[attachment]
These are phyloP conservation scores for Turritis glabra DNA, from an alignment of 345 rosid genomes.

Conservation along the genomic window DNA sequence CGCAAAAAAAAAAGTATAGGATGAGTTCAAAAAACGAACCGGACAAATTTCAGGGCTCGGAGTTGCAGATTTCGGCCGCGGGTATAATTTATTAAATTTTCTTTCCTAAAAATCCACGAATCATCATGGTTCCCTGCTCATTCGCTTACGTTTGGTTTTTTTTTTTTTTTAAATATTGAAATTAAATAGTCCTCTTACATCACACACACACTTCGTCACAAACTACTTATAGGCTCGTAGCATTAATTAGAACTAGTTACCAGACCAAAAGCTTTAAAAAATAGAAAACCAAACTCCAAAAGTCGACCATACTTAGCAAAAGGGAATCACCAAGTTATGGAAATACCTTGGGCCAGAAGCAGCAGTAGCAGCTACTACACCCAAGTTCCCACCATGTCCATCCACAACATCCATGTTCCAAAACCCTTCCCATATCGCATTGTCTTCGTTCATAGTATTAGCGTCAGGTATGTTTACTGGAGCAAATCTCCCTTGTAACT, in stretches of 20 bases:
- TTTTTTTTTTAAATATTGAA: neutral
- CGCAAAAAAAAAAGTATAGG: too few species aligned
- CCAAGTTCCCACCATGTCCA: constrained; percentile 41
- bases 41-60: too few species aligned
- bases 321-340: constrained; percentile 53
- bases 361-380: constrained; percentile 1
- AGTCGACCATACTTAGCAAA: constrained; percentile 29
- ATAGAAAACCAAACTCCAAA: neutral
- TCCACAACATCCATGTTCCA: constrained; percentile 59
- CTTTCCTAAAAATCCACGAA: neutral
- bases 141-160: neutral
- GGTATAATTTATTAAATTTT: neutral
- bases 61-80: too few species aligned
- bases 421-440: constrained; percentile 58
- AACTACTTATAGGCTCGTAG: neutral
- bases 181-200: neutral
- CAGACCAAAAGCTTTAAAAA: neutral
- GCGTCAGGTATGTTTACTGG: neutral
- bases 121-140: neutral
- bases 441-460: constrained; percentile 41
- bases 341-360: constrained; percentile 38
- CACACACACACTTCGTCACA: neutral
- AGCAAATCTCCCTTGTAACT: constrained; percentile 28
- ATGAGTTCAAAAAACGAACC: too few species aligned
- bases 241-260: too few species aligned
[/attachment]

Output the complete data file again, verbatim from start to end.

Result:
These are phyloP conservation scores for Turritis glabra DNA, from an alignment of 345 rosid genomes.

Conservation along the genomic window DNA sequence CGCAAAAAAAAAAGTATAGGATGAGTTCAAAAAACGAACCGGACAAATTTCAGGGCTCGGAGTTGCAGATTTCGGCCGCGGGTATAATTTATTAAATTTTCTTTCCTAAAAATCCACGAATCATCATGGTTCCCTGCTCATTCGCTTACGTTTGGTTTTTTTTTTTTTTTAAATATTGAAATTAAATAGTCCTCTTACATCACACACACACTTCGTCACAAACTACTTATAGGCTCGTAGCATTAATTAGAACTAGTTACCAGACCAAAAGCTTTAAAAAATAGAAAACCAAACTCCAAAAGTCGACCATACTTAGCAAAAGGGAATCACCAAGTTATGGAAATACCTTGGGCCAGAAGCAGCAGTAGCAGCTACTACACCCAAGTTCCCACCATGTCCATCCACAACATCCATGTTCCAAAACCCTTCCCATATCGCATTGTCTTCGTTCATAGTATTAGCGTCAGGTATGTTTACTGGAGCAAATCTCCCTTGTAACT, in stretches of 20 bases:
- TTTTTTTTTTAAATATTGAA: neutral
- CGCAAAAAAAAAAGTATAGG: too few species aligned
- CCAAGTTCCCACCATGTCCA: constrained; percentile 41
- bases 41-60: too few species aligned
- bases 321-340: constrained; percentile 53
- bases 361-380: constrained; percentile 1
- AGTCGACCATACTTAGCAAA: constrained; percentile 29
- ATAGAAAACCAAACTCCAAA: neutral
- TCCACAACATCCATGTTCCA: constrained; percentile 59
- CTTTCCTAAAAATCCACGAA: neutral
- bases 141-160: neutral
- GGTATAATTTATTAAATTTT: neutral
- bases 61-80: too few species aligned
- bases 421-440: constrained; percentile 58
- AACTACTTATAGGCTCGTAG: neutral
- bases 181-200: neutral
- CAGACCAAAAGCTTTAAAAA: neutral
- GCGTCAGGTATGTTTACTGG: neutral
- bases 121-140: neutral
- bases 441-460: constrained; percentile 41
- bases 341-360: constrained; percentile 38
- CACACACACACTTCGTCACA: neutral
- AGCAAATCTCCCTTGTAACT: constrained; percentile 28
- ATGAGTTCAAAAAACGAACC: too few species aligned
- bases 241-260: too few species aligned